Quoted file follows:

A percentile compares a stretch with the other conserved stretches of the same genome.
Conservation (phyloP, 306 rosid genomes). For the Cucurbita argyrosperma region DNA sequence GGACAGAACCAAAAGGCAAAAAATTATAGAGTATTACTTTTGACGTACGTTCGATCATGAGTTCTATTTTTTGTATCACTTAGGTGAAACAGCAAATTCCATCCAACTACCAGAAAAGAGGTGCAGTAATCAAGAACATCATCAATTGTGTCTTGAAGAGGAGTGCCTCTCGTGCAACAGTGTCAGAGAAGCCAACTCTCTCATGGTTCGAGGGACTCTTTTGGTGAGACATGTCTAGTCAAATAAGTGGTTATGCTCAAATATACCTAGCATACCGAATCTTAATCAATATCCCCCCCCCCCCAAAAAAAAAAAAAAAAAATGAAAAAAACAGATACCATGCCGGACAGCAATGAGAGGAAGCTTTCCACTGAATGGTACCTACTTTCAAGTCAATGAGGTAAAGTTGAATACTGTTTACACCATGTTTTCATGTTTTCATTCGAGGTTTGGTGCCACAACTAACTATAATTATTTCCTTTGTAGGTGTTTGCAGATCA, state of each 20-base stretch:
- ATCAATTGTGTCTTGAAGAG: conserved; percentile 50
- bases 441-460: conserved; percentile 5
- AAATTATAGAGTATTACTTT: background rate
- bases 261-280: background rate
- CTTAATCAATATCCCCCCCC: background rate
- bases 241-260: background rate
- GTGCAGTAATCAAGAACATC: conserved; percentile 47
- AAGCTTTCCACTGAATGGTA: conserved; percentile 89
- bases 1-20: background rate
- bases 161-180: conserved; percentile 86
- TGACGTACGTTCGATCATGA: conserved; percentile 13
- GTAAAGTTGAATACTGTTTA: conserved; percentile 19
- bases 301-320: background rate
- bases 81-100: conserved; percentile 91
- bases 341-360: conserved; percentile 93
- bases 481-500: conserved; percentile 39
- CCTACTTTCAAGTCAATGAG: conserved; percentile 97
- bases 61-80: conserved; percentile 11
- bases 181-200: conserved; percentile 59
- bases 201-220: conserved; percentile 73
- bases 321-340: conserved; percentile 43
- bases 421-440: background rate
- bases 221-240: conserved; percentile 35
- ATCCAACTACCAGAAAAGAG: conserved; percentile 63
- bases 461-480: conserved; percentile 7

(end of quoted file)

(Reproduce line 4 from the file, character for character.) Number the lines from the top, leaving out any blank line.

- bases 441-460: conserved; percentile 5